[RFI] RFI Proof Computer speakers needed!!!
Rob Atkinson, K5UJ
k5uj at hotmail.com
Wed Nov 1 12:55:58 EST 2006
There isn't an easy solution as far as I know, because consumer electronics
for PCs is pretty bad garbage as far as rfi is concerned--ditto for DSL
modems. The solutions offered will help, but not using amplified speakers
is a bust because the pc sound cards I'm aware of do not put out enough
audio power to drive speakers directly. you can try removing the little
solid state 10 w. amp in the speaker cabinet but in my experience they are
made in a way that makes removal difficult and you may wind up destroying
the card or cabinet.
you may have luck with a separate audio amp inside the pc cabinet (assuming
it's a metal box) connected to the sound card and audio cables going out to
What I ran into was diode rectification of rf in the s.s. audio amp inside
the unshielded plastic speaker enclosure. I went so far as to consider
using a vacuum tube amp, thinking that elimination of semiconductors would
eliminate the rectification problem. Another possibility might be to place
the powered speakers inside metal boxes with wire mesh screens to let the
sound out. All in conjunction with the other suggestions such as ferrite
cores, shielded audio cable with the shield unconnected at one end, or
balanced audio cables.
by the way, it is interesting that the problems are on 40 and 15. My worst
audio rfi is on 75 m., followed by 160 m. and 40 m. Probably a matter of
field patterns, and prox. to antennas more than frequency.
I will post a question about this to the broadcast email list and see what
is done about pc speakers (if anything) at medium wave bc tx sites.
rob / k5uj
From: dgsvetan at rockwellcollins.com
To: k3lr at k3lr.com
CC: rfi at contesting.com
Subject: Re: [RFI] RFI Proof Computer speakers needed!!!
Date: Wed, 1 Nov 2006 09:34:42 -0600
I read the excellent reply from Jim Brown, K9YC, and have only one other
comment to add.
As I understand it, most, if not all, sound cards in computers have the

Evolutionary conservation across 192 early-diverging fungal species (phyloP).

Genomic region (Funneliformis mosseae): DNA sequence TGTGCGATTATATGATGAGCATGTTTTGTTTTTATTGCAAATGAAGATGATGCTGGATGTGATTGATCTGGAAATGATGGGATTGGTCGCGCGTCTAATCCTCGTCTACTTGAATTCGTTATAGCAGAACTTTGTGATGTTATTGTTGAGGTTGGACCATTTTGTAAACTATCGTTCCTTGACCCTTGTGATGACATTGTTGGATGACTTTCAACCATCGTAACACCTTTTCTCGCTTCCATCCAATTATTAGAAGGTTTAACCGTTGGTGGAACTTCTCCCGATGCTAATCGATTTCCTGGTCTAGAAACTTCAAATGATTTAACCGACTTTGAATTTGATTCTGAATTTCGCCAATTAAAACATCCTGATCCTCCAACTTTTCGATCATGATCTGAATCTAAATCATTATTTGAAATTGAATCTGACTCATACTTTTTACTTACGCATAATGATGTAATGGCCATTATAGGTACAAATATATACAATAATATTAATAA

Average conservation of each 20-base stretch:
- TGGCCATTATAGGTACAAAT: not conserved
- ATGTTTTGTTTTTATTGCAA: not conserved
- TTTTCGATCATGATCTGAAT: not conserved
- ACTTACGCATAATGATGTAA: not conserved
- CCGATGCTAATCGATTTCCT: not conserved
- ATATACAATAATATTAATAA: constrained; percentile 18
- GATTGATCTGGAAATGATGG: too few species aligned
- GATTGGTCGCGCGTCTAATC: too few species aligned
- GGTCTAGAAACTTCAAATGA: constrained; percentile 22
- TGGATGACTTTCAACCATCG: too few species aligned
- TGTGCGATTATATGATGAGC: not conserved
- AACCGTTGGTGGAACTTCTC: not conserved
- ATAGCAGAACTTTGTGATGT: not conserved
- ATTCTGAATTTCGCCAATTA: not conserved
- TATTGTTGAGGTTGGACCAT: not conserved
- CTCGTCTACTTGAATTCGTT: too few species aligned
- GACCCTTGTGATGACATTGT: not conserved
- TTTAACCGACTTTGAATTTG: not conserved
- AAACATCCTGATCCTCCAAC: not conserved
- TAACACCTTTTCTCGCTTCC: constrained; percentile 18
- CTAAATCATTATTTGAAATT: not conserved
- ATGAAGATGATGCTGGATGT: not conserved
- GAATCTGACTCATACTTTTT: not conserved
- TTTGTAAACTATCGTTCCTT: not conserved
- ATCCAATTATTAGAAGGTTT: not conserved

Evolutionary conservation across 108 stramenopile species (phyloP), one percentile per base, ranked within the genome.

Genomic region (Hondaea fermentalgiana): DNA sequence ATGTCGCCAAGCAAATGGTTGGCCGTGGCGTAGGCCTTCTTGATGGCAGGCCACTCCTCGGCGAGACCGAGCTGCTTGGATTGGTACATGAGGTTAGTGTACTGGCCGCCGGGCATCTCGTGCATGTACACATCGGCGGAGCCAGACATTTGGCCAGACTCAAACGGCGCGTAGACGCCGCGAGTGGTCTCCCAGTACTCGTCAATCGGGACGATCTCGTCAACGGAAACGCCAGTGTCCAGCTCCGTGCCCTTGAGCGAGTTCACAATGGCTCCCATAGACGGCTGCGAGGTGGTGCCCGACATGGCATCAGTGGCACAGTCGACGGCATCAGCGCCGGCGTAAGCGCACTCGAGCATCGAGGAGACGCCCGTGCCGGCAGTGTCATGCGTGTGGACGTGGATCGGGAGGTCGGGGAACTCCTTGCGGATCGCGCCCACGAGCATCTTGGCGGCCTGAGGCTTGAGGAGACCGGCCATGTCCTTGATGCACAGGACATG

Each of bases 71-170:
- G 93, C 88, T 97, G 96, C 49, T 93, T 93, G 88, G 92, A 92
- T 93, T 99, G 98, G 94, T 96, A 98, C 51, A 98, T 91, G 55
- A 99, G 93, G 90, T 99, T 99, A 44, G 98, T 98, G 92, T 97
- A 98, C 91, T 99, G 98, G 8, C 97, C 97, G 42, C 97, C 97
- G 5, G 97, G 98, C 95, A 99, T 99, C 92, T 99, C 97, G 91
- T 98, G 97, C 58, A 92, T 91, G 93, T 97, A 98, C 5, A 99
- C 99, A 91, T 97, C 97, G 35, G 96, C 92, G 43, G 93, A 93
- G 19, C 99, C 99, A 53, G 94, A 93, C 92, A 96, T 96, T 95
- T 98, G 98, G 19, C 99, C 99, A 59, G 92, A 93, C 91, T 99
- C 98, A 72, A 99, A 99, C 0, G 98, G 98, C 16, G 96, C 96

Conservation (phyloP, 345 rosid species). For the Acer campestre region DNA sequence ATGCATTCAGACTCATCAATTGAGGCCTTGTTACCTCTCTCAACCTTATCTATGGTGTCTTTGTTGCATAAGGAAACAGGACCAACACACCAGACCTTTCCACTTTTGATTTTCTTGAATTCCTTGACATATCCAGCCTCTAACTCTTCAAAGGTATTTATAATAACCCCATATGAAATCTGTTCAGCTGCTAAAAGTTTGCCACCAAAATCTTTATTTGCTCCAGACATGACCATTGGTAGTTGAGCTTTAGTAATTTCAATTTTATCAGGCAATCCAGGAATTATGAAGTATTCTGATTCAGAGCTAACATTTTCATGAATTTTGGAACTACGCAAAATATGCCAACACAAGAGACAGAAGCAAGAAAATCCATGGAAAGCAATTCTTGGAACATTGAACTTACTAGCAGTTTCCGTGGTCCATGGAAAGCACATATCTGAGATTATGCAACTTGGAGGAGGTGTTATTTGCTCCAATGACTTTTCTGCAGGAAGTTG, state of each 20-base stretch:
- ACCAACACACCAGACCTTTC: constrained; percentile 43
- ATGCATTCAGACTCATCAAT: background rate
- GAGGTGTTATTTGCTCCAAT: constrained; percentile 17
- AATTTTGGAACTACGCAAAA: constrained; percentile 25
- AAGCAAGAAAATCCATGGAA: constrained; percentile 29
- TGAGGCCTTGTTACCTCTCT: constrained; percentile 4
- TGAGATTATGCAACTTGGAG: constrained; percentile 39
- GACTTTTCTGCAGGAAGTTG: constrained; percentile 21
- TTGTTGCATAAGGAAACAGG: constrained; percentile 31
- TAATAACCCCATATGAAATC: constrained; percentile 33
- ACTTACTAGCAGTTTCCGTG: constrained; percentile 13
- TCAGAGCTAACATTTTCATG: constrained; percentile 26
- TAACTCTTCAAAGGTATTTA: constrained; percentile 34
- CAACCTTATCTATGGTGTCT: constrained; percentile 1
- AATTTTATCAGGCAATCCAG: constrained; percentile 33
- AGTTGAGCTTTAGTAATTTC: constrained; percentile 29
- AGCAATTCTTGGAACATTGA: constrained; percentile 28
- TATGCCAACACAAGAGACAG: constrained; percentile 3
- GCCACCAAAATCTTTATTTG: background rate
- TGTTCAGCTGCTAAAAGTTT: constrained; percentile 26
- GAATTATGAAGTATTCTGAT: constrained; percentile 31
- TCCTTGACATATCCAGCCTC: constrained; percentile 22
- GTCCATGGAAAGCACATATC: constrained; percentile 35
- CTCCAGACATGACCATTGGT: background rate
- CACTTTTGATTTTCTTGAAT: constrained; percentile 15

capability to drive speakers directly (ie: they have a built-in audio
power amp that can deliver a watt or two per channel to external speakers).
For some reason, most of the supplied speakers that come with system
packages are self-amplified, and these are the types that have most of the
problems as decribed by Jim. It might help if your neighbor could switch
to non-amplified speakers, which is what I used for many years in my first
computer set-up. Since the sound card is integral to the computer, it gets
a fair degree of shielding from the computer case and chassis, plus the
power source is internal. The only "antennas" for the computer audio are
then the speaker leads themselves. You will probably still need to treat
those with ferrites and by-passes per Jim's instructions, but it might be a
much less painful and time-consuming solution. Of course, those ferrites
and by-pass caps would go as close to the speaker plug (where it conmencts
to the sound card) as possible. Non-amplified speakers are just that, and
should have no non-linear devices within to become RF detectors. Good
Tim Duffy K3LR
<k3lr at k3lr.com>
Sent by: To
rfi-bounces at conte rfi at contesting.com
10/31/2006 11:17 [RFI] RFI Proof Computer speakers
Please respond to
k3lr at k3lr.com
I really need to find a solution for 40 and 15 meter RFI (caused by my near
field RF) that gets into my neighbors computer speakers. I have asked this
before, but I need to find a good set that is close to RF proof. I need to
them fixed once and for all and a new set of RFI proof speakers is the way
I have good ferrite rods (#43) on all leads (audio and power) now and it
but they still squawk.
Do you have any ideas?
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